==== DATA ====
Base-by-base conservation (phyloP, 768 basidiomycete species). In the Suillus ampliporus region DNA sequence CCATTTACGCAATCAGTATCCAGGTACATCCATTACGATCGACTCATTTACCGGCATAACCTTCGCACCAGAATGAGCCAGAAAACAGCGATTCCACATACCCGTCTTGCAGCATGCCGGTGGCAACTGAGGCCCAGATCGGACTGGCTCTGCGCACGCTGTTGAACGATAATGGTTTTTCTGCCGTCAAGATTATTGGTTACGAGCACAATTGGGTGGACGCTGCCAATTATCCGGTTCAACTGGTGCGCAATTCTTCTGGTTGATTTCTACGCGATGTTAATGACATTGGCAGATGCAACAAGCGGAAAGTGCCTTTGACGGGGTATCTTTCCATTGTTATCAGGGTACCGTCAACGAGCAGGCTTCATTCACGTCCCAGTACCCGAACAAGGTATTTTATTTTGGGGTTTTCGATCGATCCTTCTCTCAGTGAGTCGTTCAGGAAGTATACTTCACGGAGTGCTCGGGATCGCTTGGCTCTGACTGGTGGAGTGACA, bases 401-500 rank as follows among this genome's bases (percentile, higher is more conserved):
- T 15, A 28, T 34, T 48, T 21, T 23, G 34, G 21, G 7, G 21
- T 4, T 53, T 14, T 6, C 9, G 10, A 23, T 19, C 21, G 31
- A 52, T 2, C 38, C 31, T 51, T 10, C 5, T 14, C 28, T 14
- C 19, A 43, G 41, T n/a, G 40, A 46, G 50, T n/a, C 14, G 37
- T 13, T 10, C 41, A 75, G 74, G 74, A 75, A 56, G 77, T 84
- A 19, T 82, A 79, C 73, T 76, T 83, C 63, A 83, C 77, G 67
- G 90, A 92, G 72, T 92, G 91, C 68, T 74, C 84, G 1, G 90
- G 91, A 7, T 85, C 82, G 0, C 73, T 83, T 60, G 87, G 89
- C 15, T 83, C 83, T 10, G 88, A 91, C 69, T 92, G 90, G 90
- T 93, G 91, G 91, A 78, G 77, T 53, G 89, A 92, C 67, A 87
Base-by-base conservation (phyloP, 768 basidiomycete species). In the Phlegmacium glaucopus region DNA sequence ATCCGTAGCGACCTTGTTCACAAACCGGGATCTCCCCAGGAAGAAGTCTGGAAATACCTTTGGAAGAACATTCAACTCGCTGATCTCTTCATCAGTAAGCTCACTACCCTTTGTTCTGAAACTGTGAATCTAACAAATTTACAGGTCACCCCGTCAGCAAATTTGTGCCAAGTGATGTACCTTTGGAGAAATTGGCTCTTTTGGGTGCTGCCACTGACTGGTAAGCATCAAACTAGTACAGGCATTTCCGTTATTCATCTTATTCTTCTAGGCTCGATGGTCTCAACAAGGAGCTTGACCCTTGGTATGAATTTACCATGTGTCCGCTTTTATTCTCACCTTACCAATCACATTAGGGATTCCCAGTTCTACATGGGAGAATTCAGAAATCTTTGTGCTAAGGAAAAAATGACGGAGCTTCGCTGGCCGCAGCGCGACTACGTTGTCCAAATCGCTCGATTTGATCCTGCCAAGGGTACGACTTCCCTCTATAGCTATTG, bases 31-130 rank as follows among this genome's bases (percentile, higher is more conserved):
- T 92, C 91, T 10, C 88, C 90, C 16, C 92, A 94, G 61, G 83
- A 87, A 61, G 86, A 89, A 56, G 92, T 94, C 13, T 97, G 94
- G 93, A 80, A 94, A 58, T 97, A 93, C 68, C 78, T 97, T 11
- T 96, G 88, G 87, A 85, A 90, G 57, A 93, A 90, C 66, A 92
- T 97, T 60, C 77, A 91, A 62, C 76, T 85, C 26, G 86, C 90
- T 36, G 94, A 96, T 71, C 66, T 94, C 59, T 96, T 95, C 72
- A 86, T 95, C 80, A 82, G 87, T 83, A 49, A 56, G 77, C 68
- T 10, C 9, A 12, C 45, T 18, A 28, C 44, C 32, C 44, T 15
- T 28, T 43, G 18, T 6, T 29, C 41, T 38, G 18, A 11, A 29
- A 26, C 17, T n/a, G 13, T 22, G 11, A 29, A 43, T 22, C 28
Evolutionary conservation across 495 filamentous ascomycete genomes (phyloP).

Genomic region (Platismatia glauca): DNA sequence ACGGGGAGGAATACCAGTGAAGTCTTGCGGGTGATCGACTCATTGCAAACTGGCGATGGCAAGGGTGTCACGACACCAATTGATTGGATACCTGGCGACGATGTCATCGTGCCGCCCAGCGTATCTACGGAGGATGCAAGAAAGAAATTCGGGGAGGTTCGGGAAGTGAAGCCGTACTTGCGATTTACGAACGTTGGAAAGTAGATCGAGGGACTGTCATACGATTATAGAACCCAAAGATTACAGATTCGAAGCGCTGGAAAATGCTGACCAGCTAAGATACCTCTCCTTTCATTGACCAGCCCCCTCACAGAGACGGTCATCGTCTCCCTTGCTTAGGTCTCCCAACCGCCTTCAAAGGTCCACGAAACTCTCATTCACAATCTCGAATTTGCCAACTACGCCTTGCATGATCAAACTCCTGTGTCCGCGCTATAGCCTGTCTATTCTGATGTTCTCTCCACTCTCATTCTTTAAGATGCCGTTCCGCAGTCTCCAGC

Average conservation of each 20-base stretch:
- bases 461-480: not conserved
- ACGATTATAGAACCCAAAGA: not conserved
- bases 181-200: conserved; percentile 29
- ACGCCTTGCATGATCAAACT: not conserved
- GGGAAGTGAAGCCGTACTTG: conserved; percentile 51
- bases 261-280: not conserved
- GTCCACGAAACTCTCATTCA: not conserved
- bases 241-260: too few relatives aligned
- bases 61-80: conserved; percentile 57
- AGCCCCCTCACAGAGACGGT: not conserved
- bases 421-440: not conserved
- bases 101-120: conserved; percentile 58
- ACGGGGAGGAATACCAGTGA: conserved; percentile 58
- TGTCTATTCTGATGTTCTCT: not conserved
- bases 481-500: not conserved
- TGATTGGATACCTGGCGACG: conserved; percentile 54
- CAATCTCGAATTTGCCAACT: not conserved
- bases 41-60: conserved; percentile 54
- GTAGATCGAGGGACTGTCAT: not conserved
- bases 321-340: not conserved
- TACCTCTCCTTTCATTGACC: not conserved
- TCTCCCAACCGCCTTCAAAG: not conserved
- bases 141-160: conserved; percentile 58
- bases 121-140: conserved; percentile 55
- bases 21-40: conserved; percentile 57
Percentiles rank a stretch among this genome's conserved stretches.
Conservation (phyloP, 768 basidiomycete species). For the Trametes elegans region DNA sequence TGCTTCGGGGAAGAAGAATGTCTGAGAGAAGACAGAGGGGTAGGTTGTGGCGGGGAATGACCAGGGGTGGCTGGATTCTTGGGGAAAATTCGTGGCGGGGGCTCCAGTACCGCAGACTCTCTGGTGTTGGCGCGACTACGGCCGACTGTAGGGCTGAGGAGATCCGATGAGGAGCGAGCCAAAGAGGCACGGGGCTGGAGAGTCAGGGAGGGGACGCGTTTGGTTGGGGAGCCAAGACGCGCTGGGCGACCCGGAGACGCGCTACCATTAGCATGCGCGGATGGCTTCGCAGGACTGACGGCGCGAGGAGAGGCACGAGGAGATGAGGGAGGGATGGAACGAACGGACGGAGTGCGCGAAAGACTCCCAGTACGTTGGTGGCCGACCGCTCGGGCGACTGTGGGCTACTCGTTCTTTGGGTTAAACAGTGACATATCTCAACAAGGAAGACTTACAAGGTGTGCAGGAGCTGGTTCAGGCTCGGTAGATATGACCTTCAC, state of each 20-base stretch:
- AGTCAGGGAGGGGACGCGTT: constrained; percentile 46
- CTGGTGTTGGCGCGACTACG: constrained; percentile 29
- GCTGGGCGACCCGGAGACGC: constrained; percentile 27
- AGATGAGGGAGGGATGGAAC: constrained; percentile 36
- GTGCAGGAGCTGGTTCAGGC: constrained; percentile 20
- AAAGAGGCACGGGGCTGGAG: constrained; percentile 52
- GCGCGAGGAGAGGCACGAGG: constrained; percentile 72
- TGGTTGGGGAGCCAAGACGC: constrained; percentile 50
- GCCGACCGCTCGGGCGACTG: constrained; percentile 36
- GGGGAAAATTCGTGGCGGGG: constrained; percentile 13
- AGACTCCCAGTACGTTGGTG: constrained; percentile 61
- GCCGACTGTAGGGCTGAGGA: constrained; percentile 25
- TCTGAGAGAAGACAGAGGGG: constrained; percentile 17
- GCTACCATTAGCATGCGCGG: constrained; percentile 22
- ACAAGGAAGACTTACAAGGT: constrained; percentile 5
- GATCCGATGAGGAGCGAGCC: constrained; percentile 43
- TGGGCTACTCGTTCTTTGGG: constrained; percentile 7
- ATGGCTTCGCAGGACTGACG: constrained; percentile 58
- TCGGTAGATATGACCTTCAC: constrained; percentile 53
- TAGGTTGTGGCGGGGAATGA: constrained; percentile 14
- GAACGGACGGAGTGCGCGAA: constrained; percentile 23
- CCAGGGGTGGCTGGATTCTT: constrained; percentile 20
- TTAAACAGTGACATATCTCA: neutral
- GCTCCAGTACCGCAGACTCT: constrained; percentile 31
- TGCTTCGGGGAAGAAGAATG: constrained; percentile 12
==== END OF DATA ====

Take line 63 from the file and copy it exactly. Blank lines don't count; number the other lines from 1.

- AGACTCCCAGTACGTTGGTG: constrained; percentile 61